How to Make Liquid Culture

Liquid culture in the context of mushroom cultivation refers to a specialized growth medium used to propagate mycelium, the vegetative part of mushrooms, in a liquid form. This technique is commonly employed by mushroom enthusiasts and commercial growers to efficiently expand mycelium cultures before inoculating substrates for mushroom production. Here's how to create a liquid culture medium for mushroom cultivation:

Materials Needed: 

  • 15 grams light malt extract
  • 2 gram brewers yeast
  • 1 liter water
  • Quart mason jar
  • Modified lids for mason jar with injection port
  • Pressure cooker
  • Aluminum foil
  • Kitchen scale
  • Mycelium grown on agar plate or liquid culture 
  • Magnetic stir bar
  • Magnetic stirrer



Step 1: Measure Ingredients

To achieve precise measurements, utilize a digital kitchen scale to weigh the light malt extract and brewers yeast.

  • 15g light malt extract
  • 2g brewers yeast

Measure out 1 liter (1000 ml) of water. 


Step 2: Mix Ingredients

Add the malt extract and brewers yeast to the mason jar then add the water. During this time, add the magnetic stir bar to the mason jar. Mix well to dissolve the malt extract and yeast.


Step 3: Prepare the Mason Jar for Pressure Cooker

Place lids on the jars but do not close them tightly; you should allow for some ventilation. The lid should be able to turn very easily. Wrap the top of the lid and mason jar with aluminum foil for an added layer of protection. 

Refer to picture below for example of modified mason jar lid with injection port and air exchange filter.

modified mason jar lid


Step 4: Sterilize the Medium in Pressure Cooker

Lay a rack at the base of your pressure cooker to serve as a protective barrier, safeguarding the jars from direct exposure to the heat source.

Sterilize the jars and contents in a pressure cooker at 15 psi for 40 minutes. Once the contents have finished sterilizing in the pressure cooker, allow it to cool down to room temperature. Avoid opening the jar or pressure cooker while it is cooling to maintain sterility and safety. 


Step 5: Inoculate the Medium

Liquid Culture

If you're working with a liquid culture syringe, ensure you evenly disperse the mycelium by giving it a thorough shake.

Use a torch or an alcohol lamp to heat the needle of your syringe until it glows red hot to eliminate any potential contaminants. Allow the needle to cool before proceeding.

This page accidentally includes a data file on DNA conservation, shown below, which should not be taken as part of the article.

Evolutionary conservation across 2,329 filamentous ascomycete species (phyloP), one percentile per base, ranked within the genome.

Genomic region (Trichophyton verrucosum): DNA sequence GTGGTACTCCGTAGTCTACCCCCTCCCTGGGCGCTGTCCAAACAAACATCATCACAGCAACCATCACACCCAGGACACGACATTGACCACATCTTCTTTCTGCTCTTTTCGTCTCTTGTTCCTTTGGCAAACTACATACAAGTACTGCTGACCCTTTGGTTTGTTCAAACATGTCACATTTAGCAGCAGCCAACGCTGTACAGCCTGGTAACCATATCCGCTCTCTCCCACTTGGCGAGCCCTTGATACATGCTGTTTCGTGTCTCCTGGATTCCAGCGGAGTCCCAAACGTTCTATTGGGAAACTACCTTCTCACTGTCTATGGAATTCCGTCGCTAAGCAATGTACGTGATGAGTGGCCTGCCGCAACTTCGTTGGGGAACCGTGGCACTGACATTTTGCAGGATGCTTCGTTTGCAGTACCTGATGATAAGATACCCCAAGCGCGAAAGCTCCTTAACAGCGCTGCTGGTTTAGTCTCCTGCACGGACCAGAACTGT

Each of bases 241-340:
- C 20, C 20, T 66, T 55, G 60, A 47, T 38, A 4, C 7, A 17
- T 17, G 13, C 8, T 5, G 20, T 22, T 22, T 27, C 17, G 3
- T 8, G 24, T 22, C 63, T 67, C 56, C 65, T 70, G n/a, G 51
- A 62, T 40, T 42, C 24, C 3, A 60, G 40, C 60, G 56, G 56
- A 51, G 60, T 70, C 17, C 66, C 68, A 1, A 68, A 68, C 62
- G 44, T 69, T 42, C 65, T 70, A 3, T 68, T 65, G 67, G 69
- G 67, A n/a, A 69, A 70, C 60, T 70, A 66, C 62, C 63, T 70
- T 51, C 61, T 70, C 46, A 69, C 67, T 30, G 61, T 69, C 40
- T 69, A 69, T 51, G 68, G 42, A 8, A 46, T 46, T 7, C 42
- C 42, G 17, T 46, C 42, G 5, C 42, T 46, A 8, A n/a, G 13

Insert the needle through the self-healing injection port of your mason jar lid and gently depress the plunger, introducing approximately 1-2ml of the liquid culture into your liquid culture medium. 

Agar Plate

When using mycelium grown on agar, prepare a small piece using a sterilized scalpel.

Use a torch or an alcohol lamp to heat the blade of your scalpel until it glows red. Allow the scalpel to cool before proceeding.

Slightly open the mason jar lid to insert the agar piece swiftly and then promptly reseal it. We recommend doing this step in front of a flowhood or a still air box to minimize the chance of contamination. 

After inoculating your liquid culture medium, gently shake the jar to evenly disperse the mycelium throughout the liquid.

Place your jar in a dark location at room temperature and allow it to incubate. 

We highly recommend growing out mycelium on agar plates before adding to liquid culture media just in case the liquid culture you have is contaminated. 


Step 6: Agitate 

Once your inoculated liquid culture begins to exhibit signs of mycelium growth, it's crucial to regularly agitate the mixture. Agitation serves the purpose of disintegrating the developing mycelial mass and ensuring an even dispersion within the liquid medium. This practice enhances nutrient consumption efficiency and results in a more easily syringeable liquid culture for substrate inoculation.

Position the jar on the stirrer and set it to a moderate speed. This generates a vortex in the liquid, effectively disassembling the mycelial mass and distributing it evenly.

Repeat this process at least once a day until you're prepared to utilize your liquid culture. Consistent agitation is essential for preserving an even distribution of mycelium throughout the liquid culture, supporting robust and healthy growth.